An American woman and her safari guide who were kidnapped in a Ugandan wilderness park and held five days by armed captors were returned unharmed on Sunday after a ransom was paid for their release, authorities said.
Kim Sue Endicott of Southern California and her tour guide, Congolese national Jean-Paul Mirenge Remezo, were freed in a negotiated handover, officials said.
Kimberly Endicott, 35, and Jean-Paul Mirenge were violently abducted as they drove through the Queen Elizabeth National Park on the evening of 2 April.
Ugandan Police said then that kidnappers used one of their phones to demand a ransom of $500,000.
Search teams from the military, the Ugandan wildlife authority and a special police tourist protection force worked together to rescue Ms Endicott and Mr Mirenge.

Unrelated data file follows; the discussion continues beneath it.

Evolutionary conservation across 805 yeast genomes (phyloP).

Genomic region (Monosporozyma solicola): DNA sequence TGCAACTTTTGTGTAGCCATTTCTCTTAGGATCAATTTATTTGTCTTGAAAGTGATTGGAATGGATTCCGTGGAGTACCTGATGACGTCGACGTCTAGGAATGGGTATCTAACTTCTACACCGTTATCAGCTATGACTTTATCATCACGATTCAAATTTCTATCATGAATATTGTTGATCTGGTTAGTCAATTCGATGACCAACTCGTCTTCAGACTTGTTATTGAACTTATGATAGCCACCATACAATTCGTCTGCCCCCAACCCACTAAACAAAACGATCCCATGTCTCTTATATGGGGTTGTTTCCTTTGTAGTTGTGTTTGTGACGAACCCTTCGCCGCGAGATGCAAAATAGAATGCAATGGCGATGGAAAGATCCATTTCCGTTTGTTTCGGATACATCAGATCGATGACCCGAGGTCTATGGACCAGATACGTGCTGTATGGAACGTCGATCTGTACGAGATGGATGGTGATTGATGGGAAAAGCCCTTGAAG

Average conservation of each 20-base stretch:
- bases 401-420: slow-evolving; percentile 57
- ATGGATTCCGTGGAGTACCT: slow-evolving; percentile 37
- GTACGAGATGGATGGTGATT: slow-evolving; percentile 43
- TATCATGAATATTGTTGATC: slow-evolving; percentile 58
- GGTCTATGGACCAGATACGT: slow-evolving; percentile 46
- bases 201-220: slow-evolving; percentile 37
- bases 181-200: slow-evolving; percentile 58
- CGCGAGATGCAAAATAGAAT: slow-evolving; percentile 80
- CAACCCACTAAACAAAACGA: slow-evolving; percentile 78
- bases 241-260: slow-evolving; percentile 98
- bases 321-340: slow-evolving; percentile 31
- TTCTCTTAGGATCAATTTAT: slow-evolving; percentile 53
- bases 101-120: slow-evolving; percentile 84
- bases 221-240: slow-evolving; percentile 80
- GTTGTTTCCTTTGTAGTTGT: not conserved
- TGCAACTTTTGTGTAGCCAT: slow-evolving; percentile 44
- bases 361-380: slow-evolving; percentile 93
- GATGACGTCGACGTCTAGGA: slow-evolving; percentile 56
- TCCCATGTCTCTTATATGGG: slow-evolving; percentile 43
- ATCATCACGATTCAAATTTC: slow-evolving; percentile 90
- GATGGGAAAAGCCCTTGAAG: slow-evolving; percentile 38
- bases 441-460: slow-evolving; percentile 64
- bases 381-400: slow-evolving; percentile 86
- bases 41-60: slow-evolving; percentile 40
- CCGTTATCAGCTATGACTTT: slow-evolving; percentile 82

Government spokesman Ofwono Opondo tweeted that they were rescued “by Ugandan security forces in the DRC [Democratic Republic of Congo]”, and that they were now in Kanungu in Uganda.
Queen Elizabeth National Park runs along part of the country’s border with DR Congo.
Agence France-Presse quotes the tour company, Wild Frontiers Safaris, saying that the pair were freed after a ransom was paid to their kidnappers.
US President Donald Trump also tweeted about the rescue: “Pleased to report that the American tourist and tour guide that were abducted in Uganda have been released. God bless them and their families!”
After the kidnapping, police officials had said that a group of four gunmen “put the tourists on gun point, and grabbed two out of four tourists, before disappearing with them”.
The other two tourists – reportedly an elderly couple – were rescued soon afterwards.